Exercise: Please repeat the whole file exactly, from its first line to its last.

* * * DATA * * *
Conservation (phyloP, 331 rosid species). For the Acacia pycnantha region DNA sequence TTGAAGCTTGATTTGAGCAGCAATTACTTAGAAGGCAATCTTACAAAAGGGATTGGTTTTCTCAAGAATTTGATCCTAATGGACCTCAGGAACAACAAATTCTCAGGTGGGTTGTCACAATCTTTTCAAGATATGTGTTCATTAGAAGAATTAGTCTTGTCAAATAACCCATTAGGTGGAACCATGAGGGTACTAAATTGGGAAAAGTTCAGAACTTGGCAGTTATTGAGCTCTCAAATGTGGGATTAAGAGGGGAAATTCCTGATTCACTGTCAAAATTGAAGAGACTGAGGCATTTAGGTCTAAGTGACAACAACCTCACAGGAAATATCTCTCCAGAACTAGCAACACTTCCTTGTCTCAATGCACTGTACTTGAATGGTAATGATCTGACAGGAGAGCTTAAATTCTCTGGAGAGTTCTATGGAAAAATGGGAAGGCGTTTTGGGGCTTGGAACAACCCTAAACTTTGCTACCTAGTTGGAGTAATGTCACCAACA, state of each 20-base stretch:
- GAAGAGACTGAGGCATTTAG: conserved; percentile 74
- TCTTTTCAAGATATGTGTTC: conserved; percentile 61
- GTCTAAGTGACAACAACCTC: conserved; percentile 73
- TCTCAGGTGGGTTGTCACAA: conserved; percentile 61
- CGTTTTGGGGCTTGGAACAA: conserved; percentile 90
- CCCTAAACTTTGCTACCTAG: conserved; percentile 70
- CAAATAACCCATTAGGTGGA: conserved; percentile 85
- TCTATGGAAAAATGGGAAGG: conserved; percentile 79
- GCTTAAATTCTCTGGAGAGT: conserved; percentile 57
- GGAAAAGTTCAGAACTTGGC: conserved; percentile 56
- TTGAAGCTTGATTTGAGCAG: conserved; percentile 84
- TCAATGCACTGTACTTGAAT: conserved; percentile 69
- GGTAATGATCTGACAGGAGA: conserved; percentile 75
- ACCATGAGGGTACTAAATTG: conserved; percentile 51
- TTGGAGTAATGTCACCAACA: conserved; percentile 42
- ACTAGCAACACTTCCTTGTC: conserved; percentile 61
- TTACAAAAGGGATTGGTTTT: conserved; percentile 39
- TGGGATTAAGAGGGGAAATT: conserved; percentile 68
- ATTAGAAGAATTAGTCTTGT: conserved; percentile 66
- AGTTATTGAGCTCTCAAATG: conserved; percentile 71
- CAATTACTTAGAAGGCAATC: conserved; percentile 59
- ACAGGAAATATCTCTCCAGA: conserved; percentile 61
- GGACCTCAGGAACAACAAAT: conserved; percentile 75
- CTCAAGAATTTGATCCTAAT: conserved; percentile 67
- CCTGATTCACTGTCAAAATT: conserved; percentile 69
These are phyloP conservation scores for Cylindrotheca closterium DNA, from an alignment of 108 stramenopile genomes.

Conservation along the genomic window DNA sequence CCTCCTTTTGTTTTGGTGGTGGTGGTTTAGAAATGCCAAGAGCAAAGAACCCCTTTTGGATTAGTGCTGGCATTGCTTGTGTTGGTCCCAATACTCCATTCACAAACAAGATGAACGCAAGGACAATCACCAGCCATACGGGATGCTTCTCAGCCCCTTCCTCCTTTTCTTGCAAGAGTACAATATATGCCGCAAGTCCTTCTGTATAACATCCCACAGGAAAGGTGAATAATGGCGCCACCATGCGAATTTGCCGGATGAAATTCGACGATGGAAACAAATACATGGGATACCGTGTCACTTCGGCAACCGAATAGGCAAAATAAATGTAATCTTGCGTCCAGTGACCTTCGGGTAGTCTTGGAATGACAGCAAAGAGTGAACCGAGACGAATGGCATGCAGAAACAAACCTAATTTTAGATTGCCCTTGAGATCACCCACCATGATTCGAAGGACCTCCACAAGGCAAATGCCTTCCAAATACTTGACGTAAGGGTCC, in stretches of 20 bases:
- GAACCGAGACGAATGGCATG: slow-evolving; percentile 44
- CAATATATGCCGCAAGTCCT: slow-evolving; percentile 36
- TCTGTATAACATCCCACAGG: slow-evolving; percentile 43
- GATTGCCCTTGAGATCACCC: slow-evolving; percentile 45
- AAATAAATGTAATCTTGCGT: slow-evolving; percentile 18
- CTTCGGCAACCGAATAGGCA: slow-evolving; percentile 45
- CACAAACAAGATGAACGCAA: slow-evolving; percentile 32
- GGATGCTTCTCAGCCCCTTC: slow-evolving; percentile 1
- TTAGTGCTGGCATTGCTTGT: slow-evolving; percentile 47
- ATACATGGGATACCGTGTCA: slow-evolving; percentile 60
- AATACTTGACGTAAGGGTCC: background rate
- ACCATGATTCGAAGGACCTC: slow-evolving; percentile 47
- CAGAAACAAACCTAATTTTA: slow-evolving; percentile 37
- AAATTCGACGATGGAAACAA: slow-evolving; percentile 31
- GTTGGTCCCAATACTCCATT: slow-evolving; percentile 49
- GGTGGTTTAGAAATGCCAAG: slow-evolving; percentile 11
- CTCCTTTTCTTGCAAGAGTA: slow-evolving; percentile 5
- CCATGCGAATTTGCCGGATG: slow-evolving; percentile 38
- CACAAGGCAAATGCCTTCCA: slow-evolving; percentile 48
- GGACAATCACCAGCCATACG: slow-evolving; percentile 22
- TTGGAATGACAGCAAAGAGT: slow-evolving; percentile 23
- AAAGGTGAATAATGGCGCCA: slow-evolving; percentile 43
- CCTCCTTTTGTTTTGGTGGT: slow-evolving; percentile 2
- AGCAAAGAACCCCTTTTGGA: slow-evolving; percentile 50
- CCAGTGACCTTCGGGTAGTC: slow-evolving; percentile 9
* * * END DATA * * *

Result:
Conservation (phyloP, 331 rosid species). For the Acacia pycnantha region DNA sequence TTGAAGCTTGATTTGAGCAGCAATTACTTAGAAGGCAATCTTACAAAAGGGATTGGTTTTCTCAAGAATTTGATCCTAATGGACCTCAGGAACAACAAATTCTCAGGTGGGTTGTCACAATCTTTTCAAGATATGTGTTCATTAGAAGAATTAGTCTTGTCAAATAACCCATTAGGTGGAACCATGAGGGTACTAAATTGGGAAAAGTTCAGAACTTGGCAGTTATTGAGCTCTCAAATGTGGGATTAAGAGGGGAAATTCCTGATTCACTGTCAAAATTGAAGAGACTGAGGCATTTAGGTCTAAGTGACAACAACCTCACAGGAAATATCTCTCCAGAACTAGCAACACTTCCTTGTCTCAATGCACTGTACTTGAATGGTAATGATCTGACAGGAGAGCTTAAATTCTCTGGAGAGTTCTATGGAAAAATGGGAAGGCGTTTTGGGGCTTGGAACAACCCTAAACTTTGCTACCTAGTTGGAGTAATGTCACCAACA, state of each 20-base stretch:
- GAAGAGACTGAGGCATTTAG: conserved; percentile 74
- TCTTTTCAAGATATGTGTTC: conserved; percentile 61
- GTCTAAGTGACAACAACCTC: conserved; percentile 73
- TCTCAGGTGGGTTGTCACAA: conserved; percentile 61
- CGTTTTGGGGCTTGGAACAA: conserved; percentile 90
- CCCTAAACTTTGCTACCTAG: conserved; percentile 70
- CAAATAACCCATTAGGTGGA: conserved; percentile 85
- TCTATGGAAAAATGGGAAGG: conserved; percentile 79
- GCTTAAATTCTCTGGAGAGT: conserved; percentile 57
- GGAAAAGTTCAGAACTTGGC: conserved; percentile 56
- TTGAAGCTTGATTTGAGCAG: conserved; percentile 84
- TCAATGCACTGTACTTGAAT: conserved; percentile 69
- GGTAATGATCTGACAGGAGA: conserved; percentile 75
- ACCATGAGGGTACTAAATTG: conserved; percentile 51
- TTGGAGTAATGTCACCAACA: conserved; percentile 42
- ACTAGCAACACTTCCTTGTC: conserved; percentile 61
- TTACAAAAGGGATTGGTTTT: conserved; percentile 39
- TGGGATTAAGAGGGGAAATT: conserved; percentile 68
- ATTAGAAGAATTAGTCTTGT: conserved; percentile 66
- AGTTATTGAGCTCTCAAATG: conserved; percentile 71
- CAATTACTTAGAAGGCAATC: conserved; percentile 59
- ACAGGAAATATCTCTCCAGA: conserved; percentile 61
- GGACCTCAGGAACAACAAAT: conserved; percentile 75
- CTCAAGAATTTGATCCTAAT: conserved; percentile 67
- CCTGATTCACTGTCAAAATT: conserved; percentile 69
These are phyloP conservation scores for Cylindrotheca closterium DNA, from an alignment of 108 stramenopile genomes.

Conservation along the genomic window DNA sequence CCTCCTTTTGTTTTGGTGGTGGTGGTTTAGAAATGCCAAGAGCAAAGAACCCCTTTTGGATTAGTGCTGGCATTGCTTGTGTTGGTCCCAATACTCCATTCACAAACAAGATGAACGCAAGGACAATCACCAGCCATACGGGATGCTTCTCAGCCCCTTCCTCCTTTTCTTGCAAGAGTACAATATATGCCGCAAGTCCTTCTGTATAACATCCCACAGGAAAGGTGAATAATGGCGCCACCATGCGAATTTGCCGGATGAAATTCGACGATGGAAACAAATACATGGGATACCGTGTCACTTCGGCAACCGAATAGGCAAAATAAATGTAATCTTGCGTCCAGTGACCTTCGGGTAGTCTTGGAATGACAGCAAAGAGTGAACCGAGACGAATGGCATGCAGAAACAAACCTAATTTTAGATTGCCCTTGAGATCACCCACCATGATTCGAAGGACCTCCACAAGGCAAATGCCTTCCAAATACTTGACGTAAGGGTCC, in stretches of 20 bases:
- GAACCGAGACGAATGGCATG: slow-evolving; percentile 44
- CAATATATGCCGCAAGTCCT: slow-evolving; percentile 36
- TCTGTATAACATCCCACAGG: slow-evolving; percentile 43
- GATTGCCCTTGAGATCACCC: slow-evolving; percentile 45
- AAATAAATGTAATCTTGCGT: slow-evolving; percentile 18
- CTTCGGCAACCGAATAGGCA: slow-evolving; percentile 45
- CACAAACAAGATGAACGCAA: slow-evolving; percentile 32
- GGATGCTTCTCAGCCCCTTC: slow-evolving; percentile 1
- TTAGTGCTGGCATTGCTTGT: slow-evolving; percentile 47
- ATACATGGGATACCGTGTCA: slow-evolving; percentile 60
- AATACTTGACGTAAGGGTCC: background rate
- ACCATGATTCGAAGGACCTC: slow-evolving; percentile 47
- CAGAAACAAACCTAATTTTA: slow-evolving; percentile 37
- AAATTCGACGATGGAAACAA: slow-evolving; percentile 31
- GTTGGTCCCAATACTCCATT: slow-evolving; percentile 49
- GGTGGTTTAGAAATGCCAAG: slow-evolving; percentile 11
- CTCCTTTTCTTGCAAGAGTA: slow-evolving; percentile 5
- CCATGCGAATTTGCCGGATG: slow-evolving; percentile 38
- CACAAGGCAAATGCCTTCCA: slow-evolving; percentile 48
- GGACAATCACCAGCCATACG: slow-evolving; percentile 22
- TTGGAATGACAGCAAAGAGT: slow-evolving; percentile 23
- AAAGGTGAATAATGGCGCCA: slow-evolving; percentile 43
- CCTCCTTTTGTTTTGGTGGT: slow-evolving; percentile 2
- AGCAAAGAACCCCTTTTGGA: slow-evolving; percentile 50
- CCAGTGACCTTCGGGTAGTC: slow-evolving; percentile 9